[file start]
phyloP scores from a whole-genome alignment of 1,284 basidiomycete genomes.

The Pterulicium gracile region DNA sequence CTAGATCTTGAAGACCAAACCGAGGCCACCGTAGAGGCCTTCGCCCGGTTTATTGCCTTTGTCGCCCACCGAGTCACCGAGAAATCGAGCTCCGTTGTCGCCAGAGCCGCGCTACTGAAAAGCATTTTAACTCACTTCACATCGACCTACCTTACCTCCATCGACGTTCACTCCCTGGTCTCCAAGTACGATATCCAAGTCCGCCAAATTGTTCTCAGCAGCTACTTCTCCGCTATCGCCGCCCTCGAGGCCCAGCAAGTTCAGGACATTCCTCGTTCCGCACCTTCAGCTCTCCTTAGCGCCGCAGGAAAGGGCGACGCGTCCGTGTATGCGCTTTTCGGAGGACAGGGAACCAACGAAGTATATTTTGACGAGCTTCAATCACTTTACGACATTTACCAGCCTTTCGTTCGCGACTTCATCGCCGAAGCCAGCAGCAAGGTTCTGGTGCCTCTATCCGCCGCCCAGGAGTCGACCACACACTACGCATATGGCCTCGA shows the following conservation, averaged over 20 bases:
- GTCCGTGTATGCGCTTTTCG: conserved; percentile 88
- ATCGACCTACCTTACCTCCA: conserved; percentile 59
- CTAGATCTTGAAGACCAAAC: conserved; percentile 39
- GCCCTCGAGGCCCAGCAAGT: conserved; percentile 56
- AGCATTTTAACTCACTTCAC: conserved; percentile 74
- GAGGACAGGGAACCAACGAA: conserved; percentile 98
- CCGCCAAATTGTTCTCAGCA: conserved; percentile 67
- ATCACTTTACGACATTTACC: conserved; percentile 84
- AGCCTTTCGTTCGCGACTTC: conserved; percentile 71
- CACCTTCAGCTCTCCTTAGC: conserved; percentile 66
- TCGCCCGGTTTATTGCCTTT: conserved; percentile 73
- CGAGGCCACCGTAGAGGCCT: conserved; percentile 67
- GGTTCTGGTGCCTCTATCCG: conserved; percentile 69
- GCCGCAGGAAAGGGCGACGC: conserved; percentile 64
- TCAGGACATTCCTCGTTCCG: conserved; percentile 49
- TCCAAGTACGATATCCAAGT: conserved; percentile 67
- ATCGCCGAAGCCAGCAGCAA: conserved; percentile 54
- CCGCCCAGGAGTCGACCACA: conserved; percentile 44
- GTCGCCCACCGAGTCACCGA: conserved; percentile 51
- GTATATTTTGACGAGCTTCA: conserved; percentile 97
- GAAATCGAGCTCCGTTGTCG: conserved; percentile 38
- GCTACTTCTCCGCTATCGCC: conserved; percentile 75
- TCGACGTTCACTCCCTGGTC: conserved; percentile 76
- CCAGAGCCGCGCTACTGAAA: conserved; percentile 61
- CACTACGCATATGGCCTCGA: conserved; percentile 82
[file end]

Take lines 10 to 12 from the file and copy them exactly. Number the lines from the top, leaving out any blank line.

- ATCACTTTACGACATTTACC: conserved; percentile 84
- AGCCTTTCGTTCGCGACTTC: conserved; percentile 71
- CACCTTCAGCTCTCCTTAGC: conserved; percentile 66